• Child of the Storm:
    • In Marvel canon, the Phoenix Force is a cosmic firebird that takes hosts and occasionally eats stars, operating to an uncertain purpose. Eldritch enough. Here, it's taken further, being the primary aspect of Destruction of the Endless, and even the most stable hosts being mild Humanoid Abominations. A fully fledged Dark Phoenix is a galaxy eating Eldritch Abomination.
    • Surtur goes from a Big Red Devil style enemy of Asgard, to a cosmic force of destruction (ironically Truer to the Text as compared to the mythology) and recreation, rebuilding everything and everyone in his own image, being firmly convinced that the universe is flawed and only he knows how to fix it. And he has absolutely no problem wiping out entire galaxies and/or imprisoning the souls of his enemies and turning them into his monstrous minions in the process. It's revealed that the Alliance of Realms (the Nine Realms minus Niflheim/Helheim and Muspelheim) were once phenomenally advanced galactic scale Magitek empires who had literally all their dominions destroyed fighting him, and tried everything to stop him - including stuffing him in a black hole. The only thing that finally took was building Yggdrasil as a ludicrously complicated trap and/or prison that functioned as a cosmic alignment to empower all of them, as well as both draining Surtur's power and giving the chosen wielder of the future Odinforce the power to go toe to toe with him... long enough to distract him. And even that has been a Leaking Can of Evil, with avatars of his will going forth and being capable of destroying armies of gods through sheer will. Unsurprisingly, he's the original Dark Phoenix.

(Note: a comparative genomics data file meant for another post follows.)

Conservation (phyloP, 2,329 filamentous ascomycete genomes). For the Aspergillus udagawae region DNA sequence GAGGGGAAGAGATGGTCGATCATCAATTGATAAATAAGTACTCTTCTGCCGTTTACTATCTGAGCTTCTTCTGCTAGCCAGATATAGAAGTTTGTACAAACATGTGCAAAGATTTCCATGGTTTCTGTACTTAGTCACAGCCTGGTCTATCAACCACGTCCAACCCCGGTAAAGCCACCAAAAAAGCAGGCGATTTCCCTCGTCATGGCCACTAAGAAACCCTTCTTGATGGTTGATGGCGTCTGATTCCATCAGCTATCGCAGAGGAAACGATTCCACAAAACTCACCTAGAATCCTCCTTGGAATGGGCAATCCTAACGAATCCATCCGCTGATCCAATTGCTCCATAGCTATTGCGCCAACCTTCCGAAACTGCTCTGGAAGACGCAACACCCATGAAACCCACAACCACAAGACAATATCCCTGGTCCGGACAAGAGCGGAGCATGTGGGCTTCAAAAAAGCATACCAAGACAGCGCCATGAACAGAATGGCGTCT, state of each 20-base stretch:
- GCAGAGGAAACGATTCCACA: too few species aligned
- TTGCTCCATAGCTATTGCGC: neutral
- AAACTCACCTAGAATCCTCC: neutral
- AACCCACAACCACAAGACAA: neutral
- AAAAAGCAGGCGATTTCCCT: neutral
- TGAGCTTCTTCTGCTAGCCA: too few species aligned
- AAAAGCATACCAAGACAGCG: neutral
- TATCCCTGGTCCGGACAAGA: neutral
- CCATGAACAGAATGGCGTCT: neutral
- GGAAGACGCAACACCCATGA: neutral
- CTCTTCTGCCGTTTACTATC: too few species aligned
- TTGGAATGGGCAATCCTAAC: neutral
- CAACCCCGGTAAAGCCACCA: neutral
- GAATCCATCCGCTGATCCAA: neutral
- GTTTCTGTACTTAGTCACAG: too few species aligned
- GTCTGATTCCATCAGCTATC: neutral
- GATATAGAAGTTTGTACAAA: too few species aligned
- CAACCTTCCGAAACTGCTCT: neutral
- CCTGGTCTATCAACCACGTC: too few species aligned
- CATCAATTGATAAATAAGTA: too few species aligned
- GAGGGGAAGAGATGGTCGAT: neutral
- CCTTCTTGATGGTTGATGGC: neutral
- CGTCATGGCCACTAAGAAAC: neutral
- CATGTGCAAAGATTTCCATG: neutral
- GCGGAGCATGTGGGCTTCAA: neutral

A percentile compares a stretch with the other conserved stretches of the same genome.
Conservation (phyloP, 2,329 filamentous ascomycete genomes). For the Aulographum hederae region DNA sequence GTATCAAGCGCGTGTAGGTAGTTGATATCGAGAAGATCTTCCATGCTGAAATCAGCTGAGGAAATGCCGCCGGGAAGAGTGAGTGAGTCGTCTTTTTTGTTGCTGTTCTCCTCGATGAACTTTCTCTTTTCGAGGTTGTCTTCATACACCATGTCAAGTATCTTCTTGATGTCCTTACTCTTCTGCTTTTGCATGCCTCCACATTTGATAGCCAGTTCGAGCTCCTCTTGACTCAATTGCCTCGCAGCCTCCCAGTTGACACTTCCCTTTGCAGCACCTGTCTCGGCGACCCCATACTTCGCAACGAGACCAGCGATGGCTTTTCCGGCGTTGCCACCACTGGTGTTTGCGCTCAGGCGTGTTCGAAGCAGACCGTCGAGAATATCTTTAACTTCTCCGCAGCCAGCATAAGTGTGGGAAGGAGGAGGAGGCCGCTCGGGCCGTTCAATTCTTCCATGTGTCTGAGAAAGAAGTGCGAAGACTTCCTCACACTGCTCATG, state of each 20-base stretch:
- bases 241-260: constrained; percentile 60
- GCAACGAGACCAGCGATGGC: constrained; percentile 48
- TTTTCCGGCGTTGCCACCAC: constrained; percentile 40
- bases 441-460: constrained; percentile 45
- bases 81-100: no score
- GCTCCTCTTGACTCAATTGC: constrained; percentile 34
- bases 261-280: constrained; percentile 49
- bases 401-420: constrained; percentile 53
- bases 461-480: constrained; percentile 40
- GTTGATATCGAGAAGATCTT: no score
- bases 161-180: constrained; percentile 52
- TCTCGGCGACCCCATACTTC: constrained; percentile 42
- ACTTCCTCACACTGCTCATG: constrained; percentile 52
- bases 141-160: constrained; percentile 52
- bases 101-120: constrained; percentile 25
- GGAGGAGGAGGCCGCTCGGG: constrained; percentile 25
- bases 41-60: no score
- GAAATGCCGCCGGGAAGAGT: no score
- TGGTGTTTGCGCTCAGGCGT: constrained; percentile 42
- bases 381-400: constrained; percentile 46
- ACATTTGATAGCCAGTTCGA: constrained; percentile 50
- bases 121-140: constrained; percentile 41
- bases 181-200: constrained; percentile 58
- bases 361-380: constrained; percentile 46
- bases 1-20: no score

• He also created a number, with his Great Captains all minimally being capable of destroying planets, and shrugging off being thrown into neutron stars, while the Elder Wyrms, the children of Jormungand, are Draconic Abominations designed as planet-busters.
    • The Grandmaster appears in the third book, and while based off of the MCU version (apparently just an ordinary if quirky Human Alien smart enough to rise to the top of Sakaar's rubbish heap), he's noted to wield vast reality bending powers and is implied to have both created Sakaar - here an extra-universal Eldritch Location - and have been Annihilus.
  • Eldritchrune, as the name implies, adapts each member of the monster cast of Deltarune into a massive Animalistic Abomination, befriended by the sole human Kris.